Because you don’t have to pay them huge salaries to get the job done!

Give them that experience. Provide them with training. Allow them the opportunity to make something of their lives. That’s really all they want.

But before you feel like you’re doing these young professionals a favor by employing them, understand that it truly is a win-win situation for everyone involved. In regards to training, the more you teach your employees from a young age, the more they’ll know five years from now. The more they’ll be able to contribute in the future.

Think of your employees as retirement accounts. The more money or the more knowledge you put into them from an early age, the higher the likelihood that the payout will be large.

Fully embrace the idea of compound interest.

Buy your employees when they’re worth pennies and when they’re worth millions, they’ll contribute to your organization in BIG ways. Cultivate talent as early as possible. That’s how organizations become rich.

Invest in young talent, it’s worth it.

In Response to Stephens, on His Address to the Class of 2012

9 May

Dear Mr. Stephens,

I read your letter to the class of 2012. And while I graduated about two years ago, your letter was rather thought provoking.

To begin with, it’s not very nice of you to not congratulate those students that spent the last four years doing simply what society has told them they have to do. They went to elementary school, then middle school, then high school, and then they were told they have to go to college if they don’t want to starve and die, yes?

You state,

“through exertions that-let’s be honest-were probably less than heroic, most of you have spent the last few years getting inflated grades in useless subjects in order to obtained a debased degree”

So to that I ask, whose fault is this? Clearly we’re not the ones that put together the curriculum. The college system was not something we created. We were simply being advised by those before us and now many of us are dirt poor and in debt, perhaps for no reason.

As for our president, I can’t say that I voted for him. Because guess what? A lot of us still believe in the importance of working hard despite the the stigma that our generation has been given of being lazy and entitled.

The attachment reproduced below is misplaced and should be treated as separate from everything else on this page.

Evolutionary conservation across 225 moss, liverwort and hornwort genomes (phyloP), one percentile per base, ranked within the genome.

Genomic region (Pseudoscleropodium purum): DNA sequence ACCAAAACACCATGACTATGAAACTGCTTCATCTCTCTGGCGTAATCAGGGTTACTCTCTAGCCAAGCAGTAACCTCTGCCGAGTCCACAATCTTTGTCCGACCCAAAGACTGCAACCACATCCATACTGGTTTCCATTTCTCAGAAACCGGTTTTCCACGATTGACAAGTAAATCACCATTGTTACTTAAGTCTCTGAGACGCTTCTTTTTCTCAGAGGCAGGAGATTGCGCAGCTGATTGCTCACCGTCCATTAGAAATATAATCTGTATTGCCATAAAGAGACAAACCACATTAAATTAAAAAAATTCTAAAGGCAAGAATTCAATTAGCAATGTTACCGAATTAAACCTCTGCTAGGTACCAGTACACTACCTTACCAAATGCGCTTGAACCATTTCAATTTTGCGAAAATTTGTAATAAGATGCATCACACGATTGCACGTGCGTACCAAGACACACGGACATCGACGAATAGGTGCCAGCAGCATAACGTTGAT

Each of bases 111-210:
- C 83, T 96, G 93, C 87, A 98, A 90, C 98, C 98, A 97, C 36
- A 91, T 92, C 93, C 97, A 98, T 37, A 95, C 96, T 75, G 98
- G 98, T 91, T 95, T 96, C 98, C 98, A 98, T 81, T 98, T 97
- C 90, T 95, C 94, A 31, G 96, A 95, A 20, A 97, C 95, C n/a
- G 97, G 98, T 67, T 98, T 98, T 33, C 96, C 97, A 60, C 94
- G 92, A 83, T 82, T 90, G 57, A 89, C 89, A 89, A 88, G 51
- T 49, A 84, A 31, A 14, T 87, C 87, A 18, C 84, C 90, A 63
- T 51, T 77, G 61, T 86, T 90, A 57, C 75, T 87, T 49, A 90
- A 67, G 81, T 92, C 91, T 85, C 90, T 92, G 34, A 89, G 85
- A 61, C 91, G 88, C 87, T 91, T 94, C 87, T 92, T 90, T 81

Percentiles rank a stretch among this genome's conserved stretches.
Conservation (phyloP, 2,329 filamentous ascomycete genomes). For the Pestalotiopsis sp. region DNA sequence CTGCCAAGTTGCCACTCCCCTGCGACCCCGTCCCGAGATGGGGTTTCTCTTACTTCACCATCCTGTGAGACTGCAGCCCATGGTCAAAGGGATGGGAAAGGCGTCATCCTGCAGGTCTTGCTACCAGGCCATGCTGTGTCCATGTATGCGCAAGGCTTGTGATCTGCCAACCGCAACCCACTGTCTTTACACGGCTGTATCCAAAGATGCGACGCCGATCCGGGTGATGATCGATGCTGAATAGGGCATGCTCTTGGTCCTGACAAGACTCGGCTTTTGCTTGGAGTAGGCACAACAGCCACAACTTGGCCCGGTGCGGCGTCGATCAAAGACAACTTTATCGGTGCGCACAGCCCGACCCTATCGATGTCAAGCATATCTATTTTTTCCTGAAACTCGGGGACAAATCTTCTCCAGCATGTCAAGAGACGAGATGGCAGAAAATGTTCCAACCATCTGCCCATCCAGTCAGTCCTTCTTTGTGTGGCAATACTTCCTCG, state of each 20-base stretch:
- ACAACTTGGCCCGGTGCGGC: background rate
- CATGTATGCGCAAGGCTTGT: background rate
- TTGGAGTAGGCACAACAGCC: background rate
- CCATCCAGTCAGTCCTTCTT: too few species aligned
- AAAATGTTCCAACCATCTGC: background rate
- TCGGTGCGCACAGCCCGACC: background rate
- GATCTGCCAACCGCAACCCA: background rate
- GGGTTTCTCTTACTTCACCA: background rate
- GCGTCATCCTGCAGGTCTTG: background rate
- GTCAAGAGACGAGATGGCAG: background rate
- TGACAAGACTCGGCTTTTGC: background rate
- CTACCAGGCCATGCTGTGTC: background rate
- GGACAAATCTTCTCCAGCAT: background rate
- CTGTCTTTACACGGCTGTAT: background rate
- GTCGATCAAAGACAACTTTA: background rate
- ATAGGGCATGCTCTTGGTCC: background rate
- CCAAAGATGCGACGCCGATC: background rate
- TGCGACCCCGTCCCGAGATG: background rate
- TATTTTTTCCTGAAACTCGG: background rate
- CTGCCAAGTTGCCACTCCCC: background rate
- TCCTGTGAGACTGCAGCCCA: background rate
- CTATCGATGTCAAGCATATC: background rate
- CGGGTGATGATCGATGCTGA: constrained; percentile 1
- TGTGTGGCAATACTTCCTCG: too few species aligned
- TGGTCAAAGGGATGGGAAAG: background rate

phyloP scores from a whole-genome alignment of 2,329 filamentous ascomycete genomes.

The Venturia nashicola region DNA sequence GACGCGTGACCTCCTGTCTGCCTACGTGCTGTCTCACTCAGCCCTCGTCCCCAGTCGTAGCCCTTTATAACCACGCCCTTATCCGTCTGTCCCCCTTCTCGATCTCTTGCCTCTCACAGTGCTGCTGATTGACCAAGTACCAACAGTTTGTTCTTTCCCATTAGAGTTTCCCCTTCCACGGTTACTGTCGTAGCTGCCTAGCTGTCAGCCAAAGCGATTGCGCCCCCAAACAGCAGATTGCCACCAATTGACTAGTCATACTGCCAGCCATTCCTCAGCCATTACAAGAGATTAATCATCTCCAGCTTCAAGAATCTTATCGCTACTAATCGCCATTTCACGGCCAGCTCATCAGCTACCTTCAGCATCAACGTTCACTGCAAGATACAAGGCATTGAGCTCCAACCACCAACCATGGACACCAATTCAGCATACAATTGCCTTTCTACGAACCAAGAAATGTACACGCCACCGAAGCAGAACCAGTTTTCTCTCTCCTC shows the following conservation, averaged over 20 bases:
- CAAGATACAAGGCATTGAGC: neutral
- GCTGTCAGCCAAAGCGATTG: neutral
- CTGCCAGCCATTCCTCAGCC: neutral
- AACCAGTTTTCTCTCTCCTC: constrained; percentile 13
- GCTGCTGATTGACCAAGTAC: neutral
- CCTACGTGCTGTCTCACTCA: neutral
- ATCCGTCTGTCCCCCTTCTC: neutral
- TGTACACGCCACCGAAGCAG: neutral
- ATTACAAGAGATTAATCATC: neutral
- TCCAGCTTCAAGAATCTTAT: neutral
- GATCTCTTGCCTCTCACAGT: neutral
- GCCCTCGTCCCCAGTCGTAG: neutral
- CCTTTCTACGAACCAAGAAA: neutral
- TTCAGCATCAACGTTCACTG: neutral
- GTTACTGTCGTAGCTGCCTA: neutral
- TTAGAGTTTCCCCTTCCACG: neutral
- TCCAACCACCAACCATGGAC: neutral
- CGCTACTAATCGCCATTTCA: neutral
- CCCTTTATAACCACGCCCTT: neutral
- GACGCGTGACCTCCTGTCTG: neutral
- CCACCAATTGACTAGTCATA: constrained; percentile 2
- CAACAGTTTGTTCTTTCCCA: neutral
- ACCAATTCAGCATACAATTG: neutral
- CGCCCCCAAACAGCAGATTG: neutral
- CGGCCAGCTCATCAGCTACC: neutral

Yes, many of us are, but there are others that are not. So please, I’d prefer it if you didn’t generalize.

But while we’re on this subject of entitlement, once again, I’m going to ask, whose fault is it? The sense of entitlement our society  seems to have adopted is simply a byproduct of policies implemented by previous presidents that many of you, in previous generations, “voted for with such enthusiasm”.

As I reflected on the other various issues that you have with us young workers, I’ll admit, many of the points you make are valid. Perhaps we are the least knowledgeable graduating class in history. But really, who’s teaching us?

Yes, I agree, our competition is global. But it’s not just the competition of us young workers, it’s your competition too. So we ALL better “shape up”.

You then go on to say that to read through our CVs

“is to be assaulted by endless Advertisements for Myself. Here you are, 21, or 22 years old, claiming to have accomplished feats in past summer internships or at your school newspaper that would be hard to credit in the biography of Walter Lippmann or Ernie Pyle”

Mr. Stephens, with all due respect, we HAVE to make even the most minute accomplishments seem of the utmost importance, because how else do we get jobs?! The requirements for entry-level jobs these days are absurd!

But yes, absolutely, I agree that there will always be a market for people that are capable of thinking for themselves.

I’d like to conclude this letter by saying that as of late, this conversation about young workers entering the workforce seems to be an “us against them” conversation.

I think that’s dumb.

Because rather than being a conversation of attacks against generations, it should be one of collaboration. We should be trying to figure out what we can  learn from one another. We should be trying to learn each of our strengths and weaknesses so that we can work together to better society and to help others.

So how about we ALL “tone down our egos” and “shape up our minds”?

What do you think? Let’s call it a truce?